July 1, 2022 – A search warrant affidavit stated sufficient facts to find probable cause although it listed the driveway of the driver’s home address as the location of the drunk driving offense, the Wisconsin Supreme Court has ruled.
State v. Green, 2022 WI 41 (June 15, 2022), the supreme court held (6-1) that the facts listed in the affidavit allowed an inference that the drunk driving offense occurred somewhere other than on the driveway of the driver’s home address, a location that is specifically exempted from the offense of operating while intoxicated under state statues.
Justice Brian Hagedorn wrote the majority opinion, joined by Chief Justice Annette Ziegler, Justice Patience Roggensack, Justice Rebecca Grassl Bradley, Justice Rebecca Dallet, and Justice Jill Karofsky. Justice Ann Walsh Bradley dissented.
‘At the Driveway’
In May 2014, the Kenosha County Circuit Court issued a search warrant for a blood draw of Valiant Green, after reviewing an affidavit submitted by a City of Kenosha police officer.
Jeff M. Brown is a legal writer for the State Bar of Wisconsin, Madison. He can be reached by
email or by phone at (608) 250-6126.
The affidavit was a pre-printed form that contained blank spaces and check-boxes. According to the affidavit, at about 1:20 p.m. on May 25, 2014, Green “drove or operated a motor vehicle at the driveway of [Green’s address].”
The officer checked several boxes that provided other information. Green “was observed to drive/operate the vehicle” by “a police officer” and “a citizen witness.”
The officer checked a third box next to the statement “basis for the stop of arrestee’s vehicle was,” then wrote in next to the box “citizen statement.”
Green “admitted to drinking alcohol,” according to the officer’s report. The officer also checked boxes indicating that when he made contact with Green, he observed:
a strong odor of intoxicants;
red/pink and glassy eyes;
an uncooperative attitude;
slurred speech; and
an unsteady balance.
Court of Appeals Affirms
The blood draw of Green conducted after the warrant was issued showed that Green had a blood alcohol level of 0.214 g/100 ml. That amount was nearly 10 times the 0.02 limit that Green was subject to because of his three prior operating while intoxicated (OWI) convictions.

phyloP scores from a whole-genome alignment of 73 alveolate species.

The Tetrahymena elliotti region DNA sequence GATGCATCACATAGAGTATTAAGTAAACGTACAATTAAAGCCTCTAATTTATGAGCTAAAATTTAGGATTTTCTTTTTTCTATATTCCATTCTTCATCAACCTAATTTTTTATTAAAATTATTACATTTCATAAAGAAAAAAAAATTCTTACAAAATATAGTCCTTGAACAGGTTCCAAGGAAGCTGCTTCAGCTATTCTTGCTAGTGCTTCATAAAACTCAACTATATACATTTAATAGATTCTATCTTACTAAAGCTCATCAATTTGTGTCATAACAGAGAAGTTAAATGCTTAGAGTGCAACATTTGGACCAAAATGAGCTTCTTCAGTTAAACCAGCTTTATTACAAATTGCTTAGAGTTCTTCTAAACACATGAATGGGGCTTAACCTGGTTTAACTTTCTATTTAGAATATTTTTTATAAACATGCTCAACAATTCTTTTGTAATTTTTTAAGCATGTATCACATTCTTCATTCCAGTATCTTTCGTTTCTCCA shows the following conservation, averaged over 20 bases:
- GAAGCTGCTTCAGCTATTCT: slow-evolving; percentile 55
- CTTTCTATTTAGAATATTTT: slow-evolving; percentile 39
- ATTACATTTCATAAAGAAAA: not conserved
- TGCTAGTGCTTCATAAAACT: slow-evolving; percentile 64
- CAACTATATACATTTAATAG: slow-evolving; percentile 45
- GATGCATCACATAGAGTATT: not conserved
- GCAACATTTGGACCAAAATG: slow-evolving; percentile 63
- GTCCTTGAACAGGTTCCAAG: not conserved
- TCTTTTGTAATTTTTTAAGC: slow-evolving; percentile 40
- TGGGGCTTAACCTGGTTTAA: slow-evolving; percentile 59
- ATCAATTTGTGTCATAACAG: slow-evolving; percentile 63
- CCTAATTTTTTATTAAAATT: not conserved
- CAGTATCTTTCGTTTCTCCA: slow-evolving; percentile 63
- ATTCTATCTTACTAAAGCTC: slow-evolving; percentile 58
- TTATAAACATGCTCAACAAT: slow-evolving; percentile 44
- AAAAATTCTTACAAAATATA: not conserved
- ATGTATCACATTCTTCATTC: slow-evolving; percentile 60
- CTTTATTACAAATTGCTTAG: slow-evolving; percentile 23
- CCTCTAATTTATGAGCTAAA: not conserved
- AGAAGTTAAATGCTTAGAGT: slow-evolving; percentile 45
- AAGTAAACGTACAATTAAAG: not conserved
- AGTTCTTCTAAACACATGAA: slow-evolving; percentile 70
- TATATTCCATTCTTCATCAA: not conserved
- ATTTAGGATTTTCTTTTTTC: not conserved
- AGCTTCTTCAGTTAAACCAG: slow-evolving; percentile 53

The Kenosha County District Attorney charged Green with fourth offense OWI, fourth offense with a prohibited alcohol concentration (PAC), and resisting an officer. Green moved to suppress the blood draw results, arguing that the warrant was deficient.
The circuit court denied Green’s motion. A jury found Green guilty of OWI and PAC, but the court granted the state’s motion to dismiss the OWI count. Green appealed to the Wisconsin Court of Appeals, which held that the circuit court had properly issued the warrant. Green appealed to the supreme court.
OWI on Driveway Not Prohibited
In his opinion for the majority, Justice Hagedorn pointed out that the state
prohibition on operating a motor vehicle while intoxicated applies only to highways and “premises held out to the public for motor vehicle use, and under
Wis. Stat. section 346.61does “not apply to private parking areas at …. single-family residences.”
Hagedorn noted that Green’s driveway is not a highway and is not held out to the public for use by motor vehicles. Consequently, Green argued that because the affidavit mentioned no other location than the driveway, it alleged only noncriminal behavior and did not show probable cause that any criminal activity had occurred.
Reasonable Inferences are Enough
But Justice Hagedorn explained that reasonable inferences drawn from the affidavit supported a finding of probable cause, and that Wisconsin Supreme Court precedent requires nothing more.
“It is reasonable to read the officer’s addition of the phrase ‘driveway of [residential address]’ to refer to a specific location on the road, much like an intersection would provide a similarly specific location,” Hagedorn wrote.
“The affidavit does not say Green’s driving occurred merely in his driveway, but at his driveway—a location that can reasonably be read to refer to a position on the road adjacent to his driveway,” Justice Hagedorn wrote.
Hagedorn also pointed out that the rest of the affidavit accorded with such an interpretation – two witnesses saw Green operating the vehicle and a statement from a citizen led to the traffic stop.
“Viewing the entire affidavit together, a judge could reasonably infer that Green operated his vehicle on the road while intoxicated, not solely on his driveway,” Justice Hagedorn wrote.
Dissent: Majority Manufactured Probable Cause
In her dissent, Justice A.W. Bradley wrote that the majority “contrives to manufacture” the presence of probable cause.
A.W. Bradley pointed out that the trial judge acknowledged having erred by not asking the arresting officer for more information before granting the warrant for the blood draw.
Justice A.W. Bradley also argued that “the affidavit has a glaring omission: it contained no indication that a crime had been committed at all.”
Supreme court precedent required the suppression of evidence when an essential element of a search warrant was lacking because probable cause was basic to the Fourth Amendment, Justice A.W. Bradley noted.
“The majority would have us believe that ‘at the driveway’ does not mean what it says,” A.W. Bradley wrote.
“How can it be reasonable to infer that a crime has been committed when the only reasonable inference that can be drawn from the affidavit is that Green was operating a vehicle at his own driveway?”